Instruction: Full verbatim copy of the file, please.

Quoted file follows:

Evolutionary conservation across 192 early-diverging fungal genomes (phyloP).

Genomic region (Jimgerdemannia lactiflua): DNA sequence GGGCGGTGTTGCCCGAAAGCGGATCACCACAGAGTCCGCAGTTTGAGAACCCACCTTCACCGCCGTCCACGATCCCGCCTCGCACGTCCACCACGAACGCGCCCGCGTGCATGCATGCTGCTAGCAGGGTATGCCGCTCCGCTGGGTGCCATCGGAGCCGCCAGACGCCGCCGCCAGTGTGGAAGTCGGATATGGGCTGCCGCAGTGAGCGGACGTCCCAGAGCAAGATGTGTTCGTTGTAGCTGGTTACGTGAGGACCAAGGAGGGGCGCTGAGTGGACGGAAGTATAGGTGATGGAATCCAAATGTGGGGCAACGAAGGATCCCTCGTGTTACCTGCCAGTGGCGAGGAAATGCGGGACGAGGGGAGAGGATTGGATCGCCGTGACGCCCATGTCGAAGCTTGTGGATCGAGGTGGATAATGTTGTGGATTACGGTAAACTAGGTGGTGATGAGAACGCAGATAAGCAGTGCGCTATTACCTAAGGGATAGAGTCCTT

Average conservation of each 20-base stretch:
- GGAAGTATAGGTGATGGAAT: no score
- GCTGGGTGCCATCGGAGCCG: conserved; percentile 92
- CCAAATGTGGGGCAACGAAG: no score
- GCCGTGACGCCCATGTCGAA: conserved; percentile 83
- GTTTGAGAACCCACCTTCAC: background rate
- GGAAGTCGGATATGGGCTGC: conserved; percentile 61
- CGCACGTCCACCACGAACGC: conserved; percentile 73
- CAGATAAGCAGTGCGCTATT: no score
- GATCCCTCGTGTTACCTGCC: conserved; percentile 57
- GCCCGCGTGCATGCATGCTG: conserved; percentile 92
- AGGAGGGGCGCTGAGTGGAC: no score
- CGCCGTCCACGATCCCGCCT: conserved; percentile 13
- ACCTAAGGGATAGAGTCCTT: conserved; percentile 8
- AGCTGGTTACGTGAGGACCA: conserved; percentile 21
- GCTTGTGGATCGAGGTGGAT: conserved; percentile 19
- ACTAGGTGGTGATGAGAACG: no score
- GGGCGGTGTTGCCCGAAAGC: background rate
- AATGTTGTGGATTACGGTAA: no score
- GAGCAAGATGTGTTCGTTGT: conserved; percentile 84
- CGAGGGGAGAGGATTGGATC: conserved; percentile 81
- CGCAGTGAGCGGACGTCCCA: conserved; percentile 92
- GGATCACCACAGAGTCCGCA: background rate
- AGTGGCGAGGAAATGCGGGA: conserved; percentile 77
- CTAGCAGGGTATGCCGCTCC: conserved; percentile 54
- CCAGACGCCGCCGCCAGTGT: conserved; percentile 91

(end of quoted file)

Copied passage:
Evolutionary conservation across 192 early-diverging fungal genomes (phyloP).

Genomic region (Jimgerdemannia lactiflua): DNA sequence GGGCGGTGTTGCCCGAAAGCGGATCACCACAGAGTCCGCAGTTTGAGAACCCACCTTCACCGCCGTCCACGATCCCGCCTCGCACGTCCACCACGAACGCGCCCGCGTGCATGCATGCTGCTAGCAGGGTATGCCGCTCCGCTGGGTGCCATCGGAGCCGCCAGACGCCGCCGCCAGTGTGGAAGTCGGATATGGGCTGCCGCAGTGAGCGGACGTCCCAGAGCAAGATGTGTTCGTTGTAGCTGGTTACGTGAGGACCAAGGAGGGGCGCTGAGTGGACGGAAGTATAGGTGATGGAATCCAAATGTGGGGCAACGAAGGATCCCTCGTGTTACCTGCCAGTGGCGAGGAAATGCGGGACGAGGGGAGAGGATTGGATCGCCGTGACGCCCATGTCGAAGCTTGTGGATCGAGGTGGATAATGTTGTGGATTACGGTAAACTAGGTGGTGATGAGAACGCAGATAAGCAGTGCGCTATTACCTAAGGGATAGAGTCCTT

Average conservation of each 20-base stretch:
- GGAAGTATAGGTGATGGAAT: no score
- GCTGGGTGCCATCGGAGCCG: conserved; percentile 92
- CCAAATGTGGGGCAACGAAG: no score
- GCCGTGACGCCCATGTCGAA: conserved; percentile 83
- GTTTGAGAACCCACCTTCAC: background rate
- GGAAGTCGGATATGGGCTGC: conserved; percentile 61
- CGCACGTCCACCACGAACGC: conserved; percentile 73
- CAGATAAGCAGTGCGCTATT: no score
- GATCCCTCGTGTTACCTGCC: conserved; percentile 57
- GCCCGCGTGCATGCATGCTG: conserved; percentile 92
- AGGAGGGGCGCTGAGTGGAC: no score
- CGCCGTCCACGATCCCGCCT: conserved; percentile 13
- ACCTAAGGGATAGAGTCCTT: conserved; percentile 8
- AGCTGGTTACGTGAGGACCA: conserved; percentile 21
- GCTTGTGGATCGAGGTGGAT: conserved; percentile 19
- ACTAGGTGGTGATGAGAACG: no score
- GGGCGGTGTTGCCCGAAAGC: background rate
- AATGTTGTGGATTACGGTAA: no score
- GAGCAAGATGTGTTCGTTGT: conserved; percentile 84
- CGAGGGGAGAGGATTGGATC: conserved; percentile 81
- CGCAGTGAGCGGACGTCCCA: conserved; percentile 92
- GGATCACCACAGAGTCCGCA: background rate
- AGTGGCGAGGAAATGCGGGA: conserved; percentile 77
- CTAGCAGGGTATGCCGCTCC: conserved; percentile 54
- CCAGACGCCGCCGCCAGTGT: conserved; percentile 91